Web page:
After 1 h of treatment with FA and IL-2, lymphocytes (1 × 106 cells) were resuspended in PBS and labeled with FITC-conjugated anti-CD25 antibody (1:50) (Pharmingen-BD Biosciences), and the cell suspension was incubated for 1 h at 4°C in the dark. Negative control cells were incubated with isotype-matched nonreactive IgG1 antibody. Afterward, these cells were washed with PBS and analyzed using a FACSCalibur flow cytometer (Becton Dickinson, San Juan, CA). Fluorescence was measured using FL1-H channel (green fluorescence = 530/30 nm). Ten thousand events were analyzed per experiment. Cells with FITC fluorescence were evaluated using Cell Quest software (Becton Dickinson).

      RESULTS

       JAK1, JAK3, and STAT5 phosphorylation

      The effects of IL-2 on JAK1 and JAK3 phosphorylation in human lymphocytes were evaluated for up to 90 min of incubation. The highest phosphorylation of JAK1 and JAK3 promoted by IL-2 was observed at 60 min (Fig. 1). DHA, EPA, SA, and PA at 50 μM caused marked decreases (85, 24, 58, and 75%, respectively) of JAK1 phosphorylation (Figs. 2, 3) induced by IL-2. On the other hand, OA and LA at 25 μM did not cause any effects. The total expression of the three proteins was not altered by the fatty acids.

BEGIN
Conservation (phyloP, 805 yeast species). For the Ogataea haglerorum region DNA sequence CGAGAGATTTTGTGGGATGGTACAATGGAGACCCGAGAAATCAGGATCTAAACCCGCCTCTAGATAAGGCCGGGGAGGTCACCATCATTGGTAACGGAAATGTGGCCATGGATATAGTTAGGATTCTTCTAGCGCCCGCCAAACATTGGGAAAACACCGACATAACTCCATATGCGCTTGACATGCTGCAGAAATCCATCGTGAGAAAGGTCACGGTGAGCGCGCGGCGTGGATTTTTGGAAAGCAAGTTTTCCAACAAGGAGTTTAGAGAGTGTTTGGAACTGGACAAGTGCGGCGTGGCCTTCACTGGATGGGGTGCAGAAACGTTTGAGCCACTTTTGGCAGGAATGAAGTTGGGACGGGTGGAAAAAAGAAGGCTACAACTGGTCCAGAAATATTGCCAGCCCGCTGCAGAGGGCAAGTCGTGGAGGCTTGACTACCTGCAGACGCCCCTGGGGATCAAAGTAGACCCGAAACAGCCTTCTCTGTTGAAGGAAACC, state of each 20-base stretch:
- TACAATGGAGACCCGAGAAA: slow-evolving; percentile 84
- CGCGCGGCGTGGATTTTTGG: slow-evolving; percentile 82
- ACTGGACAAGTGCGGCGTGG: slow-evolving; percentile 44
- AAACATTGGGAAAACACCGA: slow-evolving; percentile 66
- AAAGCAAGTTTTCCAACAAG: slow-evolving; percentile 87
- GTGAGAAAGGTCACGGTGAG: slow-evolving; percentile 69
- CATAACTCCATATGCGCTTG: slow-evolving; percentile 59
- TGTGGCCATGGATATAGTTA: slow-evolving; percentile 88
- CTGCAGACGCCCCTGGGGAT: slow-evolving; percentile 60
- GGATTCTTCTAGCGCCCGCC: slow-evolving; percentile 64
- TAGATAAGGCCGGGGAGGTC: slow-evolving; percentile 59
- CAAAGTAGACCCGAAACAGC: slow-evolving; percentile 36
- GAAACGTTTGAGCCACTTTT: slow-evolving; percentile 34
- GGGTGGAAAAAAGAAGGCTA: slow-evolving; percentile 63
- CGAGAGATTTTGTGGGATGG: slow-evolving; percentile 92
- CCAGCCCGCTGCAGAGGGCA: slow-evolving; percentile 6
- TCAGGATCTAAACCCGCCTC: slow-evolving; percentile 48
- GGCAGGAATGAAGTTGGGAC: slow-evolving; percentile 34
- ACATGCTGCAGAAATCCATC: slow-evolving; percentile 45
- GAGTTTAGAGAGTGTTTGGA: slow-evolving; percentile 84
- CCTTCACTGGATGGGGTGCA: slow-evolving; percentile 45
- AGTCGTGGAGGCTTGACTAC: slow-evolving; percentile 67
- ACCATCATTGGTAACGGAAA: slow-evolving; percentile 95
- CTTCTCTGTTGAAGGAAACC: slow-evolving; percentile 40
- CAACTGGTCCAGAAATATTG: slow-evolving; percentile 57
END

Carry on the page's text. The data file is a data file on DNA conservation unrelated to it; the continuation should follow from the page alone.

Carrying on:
Figure thumbnail gr1
      Fig. 1.Time course of Janus kinase 1 (JAK1) and JAK3 phosphorylation in human lymphocytes stimulated with interleukin-2 (IL-2). Lymphocytes were stimulated with concanavalin A (ConA) for 24 h and then washed and incubated with 30 ng/ml IL-2 for 10, 20, 30, 60, and 90 min.
      Figure thumbnail gr2
      Fig. 2.Effects of 50 μM docosahexaenoic (DHA), eicosapentaenoic (EPA), stearic (SA), and palmitic (PA) acids and 25 μM oleic (OA) and linoleic (LA) acids on JAK1 phosphorylation induced by IL-2. After densitometry analysis, data were normalized to the respective controls, which received a value of 100% in each experiment. The values are presented as means ± SEM of four experiments. * P < 0.05, for comparison between the treatments with fatty acids versus control (in the absence of FAs and IL-2); P < 0.05, for comparison between the treatments with fatty acids versus control treated with IL-2.